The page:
This is an opera about the Spanish Infante, Carlo, who is betrothed to the French princess Elizabetta as part of a peace treaty between the two countries. The two meet and fall in love but their joy is brief as it is shortly announced that the peace negotiations have gone so well that Elizabetta is to marry, not Carlo, but his elderly father Philip II. So Carlo has to get used to calling his beloved, Mum.

Seeing the first act, set in the forest of Fontainebleau it is difficult to see how Verdi could countenance cutting it to make room for a ballet at the opera's Paris premiere. From the first duet between Rolando Villazón and Marina Poplavskaya we are aware that we are in for something special. Rolando Villazón has the voice and also the eye-rolling Rowan Atkinson look to play the slightly deranged Don. The exciting young Russian Soprano, Poplavskaya is a revelation as Elizabetta with a purity of tone and complete control throughout her vocal range.

Simon Keenlyside is an added bonus as the idealistic Marquis of Posa, Don Carlo's friend who persuades Carlo that his future is in Flanders, fighting for the cause of the oppressed Flanders people. There is a thrilling moment in Act II when they pledge eternal friendship. The theme from this aria recurs throughout the opera as a friendship leitmotif.

Act III has the spectacular Auto-da-fé with opponents of the Spanish Inquisition being burned at the stake. There is the suspicion here that the DVD director is protecting the viewers at home from what is seen by the audience at Covent Garden. The picture is deliberately framed so that the left-hand side of the stage is not visible. As the scene ends, the cameras draw back to show the charred bodies on the stake.

Act IV contains, arguably, the opera's best music. First there is King Philip's soliloquy sung by bass Ferrucio Furlanetto, then there is a wonderfully sinister performance from Eric Halferson as the 90 year-old, blind, trembling and utterly frightening Grand Inquisitor. The act ends with Princess Eboli, who has betrayed Elizabetta, cursing her own beauty. Sonia Ganassi, as Eboli, is possibly the weak link in this production. She has some spectacular music but is not quite up to the role in this exalted company.

In Act V, Elizabetta and Carlo are finally reconciled to being mother and son before, in Nicholas Hytner's version, soldiers of the Inquisition burst in and kill Carlo. This is a wonderful opera, one of Verdi's final three masterpieces. We have a cast of well rounded characters with no real villains except the Grand Inquisitor. Everyone is just doing their best to play the hand that fate has dealt them. The only slightly risible thing about the libretto is the way everyone is in anguish about the treatment of the Flemish. Not that I have anything against the Flemish, it's just that the political dimension of Schiller's play has probably been lost in its translation into an opera.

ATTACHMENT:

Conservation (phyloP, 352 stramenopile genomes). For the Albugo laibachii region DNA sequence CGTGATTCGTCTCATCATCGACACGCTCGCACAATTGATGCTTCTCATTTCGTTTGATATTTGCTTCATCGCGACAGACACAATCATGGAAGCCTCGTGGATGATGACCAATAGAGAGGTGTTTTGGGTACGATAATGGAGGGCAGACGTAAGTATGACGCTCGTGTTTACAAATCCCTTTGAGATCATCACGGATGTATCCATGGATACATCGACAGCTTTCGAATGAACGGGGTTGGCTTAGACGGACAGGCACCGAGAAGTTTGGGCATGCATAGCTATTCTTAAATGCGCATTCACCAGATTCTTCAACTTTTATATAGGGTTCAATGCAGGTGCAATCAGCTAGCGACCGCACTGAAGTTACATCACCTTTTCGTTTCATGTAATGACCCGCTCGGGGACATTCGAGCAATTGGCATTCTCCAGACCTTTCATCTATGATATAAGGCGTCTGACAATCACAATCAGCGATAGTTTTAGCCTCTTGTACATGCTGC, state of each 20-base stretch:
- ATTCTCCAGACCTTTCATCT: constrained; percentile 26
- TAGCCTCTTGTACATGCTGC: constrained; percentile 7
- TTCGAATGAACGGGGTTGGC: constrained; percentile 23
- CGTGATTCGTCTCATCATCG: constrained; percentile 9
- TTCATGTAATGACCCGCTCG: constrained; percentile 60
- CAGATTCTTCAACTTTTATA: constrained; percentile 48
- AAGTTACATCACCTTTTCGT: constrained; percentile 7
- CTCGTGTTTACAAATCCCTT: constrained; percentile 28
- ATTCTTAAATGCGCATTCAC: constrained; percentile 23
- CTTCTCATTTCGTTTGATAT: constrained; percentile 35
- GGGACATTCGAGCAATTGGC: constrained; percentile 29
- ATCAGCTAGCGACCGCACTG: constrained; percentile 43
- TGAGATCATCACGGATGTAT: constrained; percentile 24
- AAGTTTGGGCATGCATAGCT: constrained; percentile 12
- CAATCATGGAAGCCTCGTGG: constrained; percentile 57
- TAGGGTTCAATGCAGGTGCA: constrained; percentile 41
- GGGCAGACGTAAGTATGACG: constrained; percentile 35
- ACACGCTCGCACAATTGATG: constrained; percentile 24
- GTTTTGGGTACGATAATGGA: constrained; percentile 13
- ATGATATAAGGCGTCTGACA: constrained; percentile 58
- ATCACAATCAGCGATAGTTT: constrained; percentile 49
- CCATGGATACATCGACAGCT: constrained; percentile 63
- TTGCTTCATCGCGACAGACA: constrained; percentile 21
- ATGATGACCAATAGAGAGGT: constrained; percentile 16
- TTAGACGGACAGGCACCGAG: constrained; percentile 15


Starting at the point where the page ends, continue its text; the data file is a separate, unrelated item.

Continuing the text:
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on 14 January 2011
This is a landmark production of what is arguably Verdi's finest opera.
Although I usually refuse to buy opera and ballet DVDs "filmed in High Definition" that are NOT available in high definition (Blu-Ray) this was the exception because I wanted to see Rolando Villazon singing Don Carlos after having seen Roberto Alagna in the "HD Live" from the Met retransmission with the same cast and production. (Perverse, isn't it that those HD Live recordings are not available in HD either?).
The cast is superb, the production grandiose, the music and singing as good as it gets...
But having to see it in nasty, fuzzy NTSC (not even PAL !!!) with lossy sound just breaks my heart. If ever anything deserved the HD treatment it's opera. And this production in particular! I'm glad I've seen RV in the role, but I regret buying this and encouraging EMI to continue short-selling us all!
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on 23 April 2010
Some very powerful moments but I did find Willi Decker's sets a little too bleak. Not as powerful as the famous Strasbourg La Traviata. Amanda Roocroft did not look young enough for Don Carlo to fall in love with - she did look like his mother! Villazon was in good voice as was Robert Lloyd.
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on 29 September 2010
A great Don Carlo, but why is it not on Blu Ray! It is a lousy policy to first publish new recordings on DVD and year's later on Blu Ray. Gheorghiu's Traviata is a perfect example. Recording company obviously want to cash in twice.
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on 24 February 2011
I saw this on TV on one of the rare occasions when the BBC actually gave us something to justify the license fee and so was keen to buy the DVD. It does not disappoint in the slightest. Villazon is an anguished Carlos and wholly believable, Keenlyside's 'Posa' is everything you want from the role, and is very moving but, for me, two singers stand out: Eric Halfvarson as the Grand Inquisitor and the brilliant Ferrucio Furlanetto as King Philip of Spain who gives a performance that is exhausting in its power and pathos. Bravo to all concerned.
As a small aside: I own many many operas on DVD and have never been disappointed by sound or picture quality. Opera DVD's ARE very expensive but to me are worth the cost-in my opinion, the jury is still out with regard to the 'supposed' brilliance of Blue Ray and I would not be put off buying an opera DVD just because some think Blue Ray is the way opera should be going.
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on 17 January 2011
I can reccomend two DVD's of DON CARLO - that from the Theatre du Chatelet, Paris, now fourteen years old with Robert Alagna and Thomas Hampson, conducted by Antonio Pappano and the latest from London's Royal Opera House, also conducted by Pappano. This production has Rolando Villazon and Simon Keenleyside with superb sets which come over quite well on DVD. The performance holds the attention throughout and this is my preferred production.
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on 29 November 2010
This is one of the most superb operas I have seen, whether live or recorded. If you buy nothing else, buy this ... (The opera itself has always been my favourite Verdi anyway)
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on 14 November 2010
The first "live" opera I ever saw was the famous Vickers/Ghaiurov/Guilini/Visconti production in the ROH. This converted me to this media for the rest of my life (well, to date at least!).
This recent ROH production, shown to half a dozen friends at my home in Southern Spain, seems to have had the same effect.
Enough said?